BOOK THE SECOND - REAPING
7. Chapter Vii - Gunpowder (continued)
'Now, you see, Tom,' said Mr. Harthouse in conclusion, himself
tossing over a rose or two, as a contribution to the island, which
was always drifting to the wall as if it wanted to become a part of
the mainland: 'every man is selfish in everything he does, and I
am exactly like the rest of my fellow-creatures. I am desperately
intent;' the languor of his desperation being quite tropical; 'on
your softening towards your sister - which you ought to do; and on
your being a more loving and agreeable sort of brother - which you
ought to be.'
'I will be, Mr. Harthouse.'
'No time like the present, Tom. Begin at once.'
'Certainly I will. And my sister Loo shall say so.'
'Having made which bargain, Tom,' said Harthouse, clapping him on
the shoulder again, with an air which left him at liberty to infer
- as he did, poor fool - that this condition was imposed upon him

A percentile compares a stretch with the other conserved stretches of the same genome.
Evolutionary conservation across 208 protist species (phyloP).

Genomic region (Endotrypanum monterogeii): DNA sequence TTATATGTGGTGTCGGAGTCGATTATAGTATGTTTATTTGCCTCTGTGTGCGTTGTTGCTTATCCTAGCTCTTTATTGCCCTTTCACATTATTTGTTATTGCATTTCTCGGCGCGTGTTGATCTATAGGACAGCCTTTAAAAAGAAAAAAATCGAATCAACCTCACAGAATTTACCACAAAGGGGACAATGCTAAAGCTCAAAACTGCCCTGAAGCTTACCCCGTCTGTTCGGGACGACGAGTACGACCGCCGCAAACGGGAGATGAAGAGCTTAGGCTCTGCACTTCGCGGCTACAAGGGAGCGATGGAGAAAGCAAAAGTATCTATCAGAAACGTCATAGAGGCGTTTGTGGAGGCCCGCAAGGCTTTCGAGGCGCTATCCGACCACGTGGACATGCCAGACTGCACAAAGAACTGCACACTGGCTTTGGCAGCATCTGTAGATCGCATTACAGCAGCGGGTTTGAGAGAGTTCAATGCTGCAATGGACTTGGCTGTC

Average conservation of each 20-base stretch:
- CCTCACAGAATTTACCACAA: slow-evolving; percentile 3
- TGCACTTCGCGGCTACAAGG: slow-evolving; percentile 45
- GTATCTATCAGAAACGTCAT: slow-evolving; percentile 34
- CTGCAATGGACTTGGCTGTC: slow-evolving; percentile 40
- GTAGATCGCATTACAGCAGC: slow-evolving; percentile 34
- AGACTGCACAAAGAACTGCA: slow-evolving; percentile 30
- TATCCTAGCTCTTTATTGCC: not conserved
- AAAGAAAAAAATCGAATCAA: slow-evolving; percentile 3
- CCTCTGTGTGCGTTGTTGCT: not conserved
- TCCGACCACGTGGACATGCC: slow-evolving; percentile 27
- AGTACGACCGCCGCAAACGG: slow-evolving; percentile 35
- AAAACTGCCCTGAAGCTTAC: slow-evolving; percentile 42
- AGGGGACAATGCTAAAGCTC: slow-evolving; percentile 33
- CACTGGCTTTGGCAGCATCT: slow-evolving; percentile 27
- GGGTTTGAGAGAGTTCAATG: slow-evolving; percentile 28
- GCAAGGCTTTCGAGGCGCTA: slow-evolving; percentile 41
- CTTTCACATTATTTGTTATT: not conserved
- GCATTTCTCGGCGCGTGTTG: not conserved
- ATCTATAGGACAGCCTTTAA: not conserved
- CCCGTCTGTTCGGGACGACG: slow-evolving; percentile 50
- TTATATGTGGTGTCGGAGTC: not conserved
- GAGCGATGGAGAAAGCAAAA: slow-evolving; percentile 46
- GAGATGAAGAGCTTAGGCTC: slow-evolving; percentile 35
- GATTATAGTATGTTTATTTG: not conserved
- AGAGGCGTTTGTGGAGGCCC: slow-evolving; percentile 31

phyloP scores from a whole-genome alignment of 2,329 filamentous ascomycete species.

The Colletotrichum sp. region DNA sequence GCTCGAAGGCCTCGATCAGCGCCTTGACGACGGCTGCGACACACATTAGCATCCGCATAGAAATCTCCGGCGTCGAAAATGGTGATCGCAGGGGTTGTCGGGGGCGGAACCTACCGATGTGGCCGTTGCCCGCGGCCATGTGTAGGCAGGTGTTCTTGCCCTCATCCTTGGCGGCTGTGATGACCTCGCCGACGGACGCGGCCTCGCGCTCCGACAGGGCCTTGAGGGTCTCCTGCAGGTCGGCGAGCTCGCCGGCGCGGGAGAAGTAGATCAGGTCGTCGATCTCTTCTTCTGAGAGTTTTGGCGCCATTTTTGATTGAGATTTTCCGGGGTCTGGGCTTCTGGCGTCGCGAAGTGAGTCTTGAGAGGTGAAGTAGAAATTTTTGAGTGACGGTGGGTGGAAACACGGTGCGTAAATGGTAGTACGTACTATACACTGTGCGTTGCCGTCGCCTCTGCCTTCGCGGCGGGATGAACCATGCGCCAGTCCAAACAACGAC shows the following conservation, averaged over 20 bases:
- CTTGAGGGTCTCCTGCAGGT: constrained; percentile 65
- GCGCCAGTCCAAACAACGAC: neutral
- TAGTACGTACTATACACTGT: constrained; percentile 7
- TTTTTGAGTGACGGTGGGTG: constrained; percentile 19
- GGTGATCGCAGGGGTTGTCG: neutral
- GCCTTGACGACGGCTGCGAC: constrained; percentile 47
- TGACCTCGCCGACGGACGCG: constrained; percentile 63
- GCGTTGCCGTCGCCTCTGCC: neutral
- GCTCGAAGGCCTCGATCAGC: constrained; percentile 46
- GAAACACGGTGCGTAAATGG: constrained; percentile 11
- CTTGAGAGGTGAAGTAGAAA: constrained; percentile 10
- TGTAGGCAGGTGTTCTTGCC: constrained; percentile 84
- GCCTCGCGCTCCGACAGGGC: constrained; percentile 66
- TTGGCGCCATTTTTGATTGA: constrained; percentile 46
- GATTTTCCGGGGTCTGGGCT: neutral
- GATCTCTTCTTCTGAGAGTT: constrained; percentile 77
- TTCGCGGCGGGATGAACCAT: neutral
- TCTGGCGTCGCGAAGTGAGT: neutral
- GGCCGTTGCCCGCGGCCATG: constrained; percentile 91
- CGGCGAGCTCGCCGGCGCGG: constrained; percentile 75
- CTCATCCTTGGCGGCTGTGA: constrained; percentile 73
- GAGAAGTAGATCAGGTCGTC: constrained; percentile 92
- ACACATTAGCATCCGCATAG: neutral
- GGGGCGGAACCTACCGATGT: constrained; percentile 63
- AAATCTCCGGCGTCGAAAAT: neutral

in mere careless good nature to lessen his sense of obligation, 'we
will tear ourselves asunder until dinner-time.'
When Tom appeared before dinner, though his mind seemed heavy
enough, his body was on the alert; and he appeared before Mr.
Bounderby came in. 'I didn't mean to be cross, Loo,' he said,
giving her his hand, and kissing her. 'I know you are fond of me,
and you know I am fond of you.'
After this, there was a smile upon Louisa's face that day, for some
one else. Alas, for some one else!
'So much the less is the whelp the only creature that she cares
for,' thought James Harthouse, reversing the reflection of his
first day's knowledge of her pretty face. 'So much the less, so
much the less.'